The situation could not be allowed to continue.
Could he even approach him? What kind of welcome would he get? No matter, he had needed the older man's advice, in whatever form it might come.
"Baka deshi …" Spoken like a warning growl.
"Master, I have left them."
"And my swords."
Hiko's head half-turned towards him. "Still not burdened with wisdom, I see."
"I will never kill again."
He breathed deeply, slowly, centering himself; he couldn't give up now.
"But I need to protect myself."
"Get yourself a pointed stick."
"Please, master, I need your advice. What can I do?"
"I'm not joking. It's better than you deserve, as you are now."
He stood for a few more moments, then dissolved back into the forest. When Hiko felt him gone, he sighed raggedly. That boy would be the death of him yet.
Something kept tickling at the back of his mind as he'd walked away, however. Something in his shishou's few words … what was it?
Ridiculous! He, the swordsmith of the revolution, being approached in this fashion for such a request.
Oh, well, the youngster had been willing to work in addition to having cash, and had kept quietly to himself when not actually helping out.
Wakarimashita! He'd do it. A gesture to the new era.
It was an excellent sword, all the same. Lighter than he'd expected. In his hand, it felt eager, responsive, almost to the point of seeming alive. As he'd danced through his kata, it had leapt into place, as if it could read his mind. Increasing his speed had only increased their rapport. Silver arcs had sliced the air like lightning, sundering the peace of the little valley. Crockery had rattled on shelves; water slopped out over the well's walls; the forge's fire dampened and nearly extinguished. The last stroke had burst the earth at his feet in a long trench. He'd never wielded anything like it: a joyous union.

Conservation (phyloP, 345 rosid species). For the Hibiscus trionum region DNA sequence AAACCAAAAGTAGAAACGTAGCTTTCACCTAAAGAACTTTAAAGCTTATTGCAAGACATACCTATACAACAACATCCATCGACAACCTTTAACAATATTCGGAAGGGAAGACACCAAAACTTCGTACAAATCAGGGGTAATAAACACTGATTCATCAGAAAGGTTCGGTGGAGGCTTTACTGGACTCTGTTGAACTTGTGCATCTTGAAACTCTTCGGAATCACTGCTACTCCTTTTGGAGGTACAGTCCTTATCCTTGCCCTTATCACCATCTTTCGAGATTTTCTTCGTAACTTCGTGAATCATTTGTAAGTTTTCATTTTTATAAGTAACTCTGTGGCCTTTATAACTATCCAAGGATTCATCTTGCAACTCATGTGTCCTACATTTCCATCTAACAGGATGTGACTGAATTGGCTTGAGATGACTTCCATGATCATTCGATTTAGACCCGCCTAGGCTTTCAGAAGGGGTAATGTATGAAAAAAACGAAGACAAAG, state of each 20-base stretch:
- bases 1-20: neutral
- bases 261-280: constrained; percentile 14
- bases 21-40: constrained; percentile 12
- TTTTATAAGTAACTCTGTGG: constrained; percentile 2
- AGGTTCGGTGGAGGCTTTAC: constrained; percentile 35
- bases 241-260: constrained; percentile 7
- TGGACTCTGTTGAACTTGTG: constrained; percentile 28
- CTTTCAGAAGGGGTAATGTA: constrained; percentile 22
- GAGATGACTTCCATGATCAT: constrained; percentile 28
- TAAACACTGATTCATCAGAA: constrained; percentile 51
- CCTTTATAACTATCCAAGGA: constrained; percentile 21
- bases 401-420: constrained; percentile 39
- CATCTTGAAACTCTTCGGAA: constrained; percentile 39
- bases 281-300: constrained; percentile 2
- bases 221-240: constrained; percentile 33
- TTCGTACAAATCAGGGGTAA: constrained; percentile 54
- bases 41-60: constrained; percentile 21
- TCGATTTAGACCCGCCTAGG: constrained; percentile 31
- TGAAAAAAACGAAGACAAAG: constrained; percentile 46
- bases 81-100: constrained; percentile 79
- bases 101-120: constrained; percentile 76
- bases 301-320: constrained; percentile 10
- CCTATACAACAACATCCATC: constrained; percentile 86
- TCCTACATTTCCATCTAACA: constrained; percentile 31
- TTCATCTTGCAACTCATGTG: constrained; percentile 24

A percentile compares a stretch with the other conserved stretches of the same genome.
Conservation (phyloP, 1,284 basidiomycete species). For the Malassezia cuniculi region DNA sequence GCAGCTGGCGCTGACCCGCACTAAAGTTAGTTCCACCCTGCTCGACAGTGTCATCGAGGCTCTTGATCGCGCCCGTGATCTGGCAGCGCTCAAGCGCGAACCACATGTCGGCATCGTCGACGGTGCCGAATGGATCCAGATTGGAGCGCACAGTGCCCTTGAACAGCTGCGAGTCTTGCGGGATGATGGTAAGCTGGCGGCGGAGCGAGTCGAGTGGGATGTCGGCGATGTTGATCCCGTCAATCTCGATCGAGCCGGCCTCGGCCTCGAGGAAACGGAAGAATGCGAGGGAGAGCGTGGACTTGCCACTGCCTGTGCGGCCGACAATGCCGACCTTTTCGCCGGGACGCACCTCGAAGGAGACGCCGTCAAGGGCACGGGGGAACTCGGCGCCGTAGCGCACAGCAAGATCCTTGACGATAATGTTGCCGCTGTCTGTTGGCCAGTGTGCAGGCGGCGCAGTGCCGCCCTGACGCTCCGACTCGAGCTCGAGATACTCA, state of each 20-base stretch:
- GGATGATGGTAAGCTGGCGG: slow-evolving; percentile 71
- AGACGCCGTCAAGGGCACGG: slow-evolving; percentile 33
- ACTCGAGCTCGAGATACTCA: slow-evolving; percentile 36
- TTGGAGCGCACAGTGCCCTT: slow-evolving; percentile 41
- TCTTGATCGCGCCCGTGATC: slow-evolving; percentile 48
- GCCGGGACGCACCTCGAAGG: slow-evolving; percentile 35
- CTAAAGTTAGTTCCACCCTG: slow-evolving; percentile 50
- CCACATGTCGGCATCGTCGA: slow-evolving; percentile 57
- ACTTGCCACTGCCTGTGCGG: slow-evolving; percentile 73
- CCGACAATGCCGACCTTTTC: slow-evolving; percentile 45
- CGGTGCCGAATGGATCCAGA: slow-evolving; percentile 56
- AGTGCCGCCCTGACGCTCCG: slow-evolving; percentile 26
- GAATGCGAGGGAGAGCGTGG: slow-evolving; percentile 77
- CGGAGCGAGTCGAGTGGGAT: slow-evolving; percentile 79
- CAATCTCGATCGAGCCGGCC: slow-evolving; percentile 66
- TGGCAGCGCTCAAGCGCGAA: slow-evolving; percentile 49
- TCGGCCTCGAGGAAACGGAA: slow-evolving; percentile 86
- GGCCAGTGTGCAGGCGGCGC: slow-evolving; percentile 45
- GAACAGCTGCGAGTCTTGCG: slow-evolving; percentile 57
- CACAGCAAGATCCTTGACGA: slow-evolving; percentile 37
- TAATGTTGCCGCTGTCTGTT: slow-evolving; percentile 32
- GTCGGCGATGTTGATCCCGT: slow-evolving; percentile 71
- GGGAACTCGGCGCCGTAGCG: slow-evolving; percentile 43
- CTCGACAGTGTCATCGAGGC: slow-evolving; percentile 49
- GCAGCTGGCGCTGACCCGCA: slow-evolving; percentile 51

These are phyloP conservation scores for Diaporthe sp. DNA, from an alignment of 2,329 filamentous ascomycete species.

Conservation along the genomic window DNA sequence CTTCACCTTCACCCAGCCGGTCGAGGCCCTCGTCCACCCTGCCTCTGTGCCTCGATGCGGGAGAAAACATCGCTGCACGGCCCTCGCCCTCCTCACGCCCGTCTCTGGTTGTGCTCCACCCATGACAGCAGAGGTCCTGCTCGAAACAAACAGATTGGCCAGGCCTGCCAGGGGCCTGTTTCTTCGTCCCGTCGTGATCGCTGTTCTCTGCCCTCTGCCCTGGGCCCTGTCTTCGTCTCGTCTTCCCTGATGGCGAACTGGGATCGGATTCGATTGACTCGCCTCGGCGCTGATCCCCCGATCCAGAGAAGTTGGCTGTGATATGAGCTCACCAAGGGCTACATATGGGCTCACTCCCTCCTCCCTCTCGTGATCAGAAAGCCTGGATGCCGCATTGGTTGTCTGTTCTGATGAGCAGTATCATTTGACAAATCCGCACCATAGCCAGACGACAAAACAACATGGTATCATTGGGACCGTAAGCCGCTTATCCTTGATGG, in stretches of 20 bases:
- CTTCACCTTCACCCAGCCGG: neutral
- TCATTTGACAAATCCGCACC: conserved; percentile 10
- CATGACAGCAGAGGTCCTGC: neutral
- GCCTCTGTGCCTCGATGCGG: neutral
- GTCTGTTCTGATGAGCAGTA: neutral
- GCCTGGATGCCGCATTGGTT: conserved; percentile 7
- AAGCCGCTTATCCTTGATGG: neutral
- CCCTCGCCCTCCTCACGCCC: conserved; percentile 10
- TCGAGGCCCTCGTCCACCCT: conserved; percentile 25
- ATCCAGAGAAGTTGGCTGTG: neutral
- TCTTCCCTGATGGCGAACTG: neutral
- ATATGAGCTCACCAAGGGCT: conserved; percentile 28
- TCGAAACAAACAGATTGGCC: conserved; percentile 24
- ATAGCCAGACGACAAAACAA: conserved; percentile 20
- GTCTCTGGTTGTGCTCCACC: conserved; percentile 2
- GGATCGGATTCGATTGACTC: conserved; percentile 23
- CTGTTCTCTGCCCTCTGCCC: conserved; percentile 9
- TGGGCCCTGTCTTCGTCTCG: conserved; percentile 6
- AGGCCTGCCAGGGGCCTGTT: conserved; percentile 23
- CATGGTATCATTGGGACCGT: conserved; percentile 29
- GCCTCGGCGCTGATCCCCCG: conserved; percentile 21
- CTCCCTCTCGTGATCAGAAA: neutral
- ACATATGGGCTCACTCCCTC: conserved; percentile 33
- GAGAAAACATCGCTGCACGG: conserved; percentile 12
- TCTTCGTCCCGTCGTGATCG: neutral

It felt right: slinging the long, soft pouch over his shoulder and head, adjusting the string across his chest, pulling his hair out from underneath. The familiar weight, resting against his back. He was complete again.
Keigen. How has this happened?
His soul trembles to investigate, but the answer surfaces easily, effortlessly: I can mask my ki.
Of course. His years as a hunter had developed his control over his ki to an almost otherworldly degree. How often had the rabbit not heard so much as his breath as he moved right behind it, even at the moment of capture and kill? How many snakes had nearly bitten him before he learned to make at least a slight rustling when not actually hunting them? Even flies did not spring away from his hand.
Now this skill rises, unbidden, to numb his torture: he masks his own ki from himself. He no longer feels the overwhelming guilt, the ripping pain; no longer hears the screaming of his soul as it endures its hell.
On bad days, he sits; he breathes. Head bowed, body nerveless, sakabatou shrouded and dormant on his back. Enduring the vow, as well as the years-earlier charge, to live. Sinks ever deeper into emptiness, fleeing memory. Cruelly relentless, it pursues him. Her translucent skin. Her ebony hair, silken against his arm. Her scent, so haunting. That small, melodic voice: "Husband, welcome home." The unfamiliar, wavering spark in him of … was that happiness? This is far worse than the dream. Each memory hauls him into its present; he relives his soul's tremulous awakening to love. To life. Against all resolution, he clings to these precious, agonizing shreds.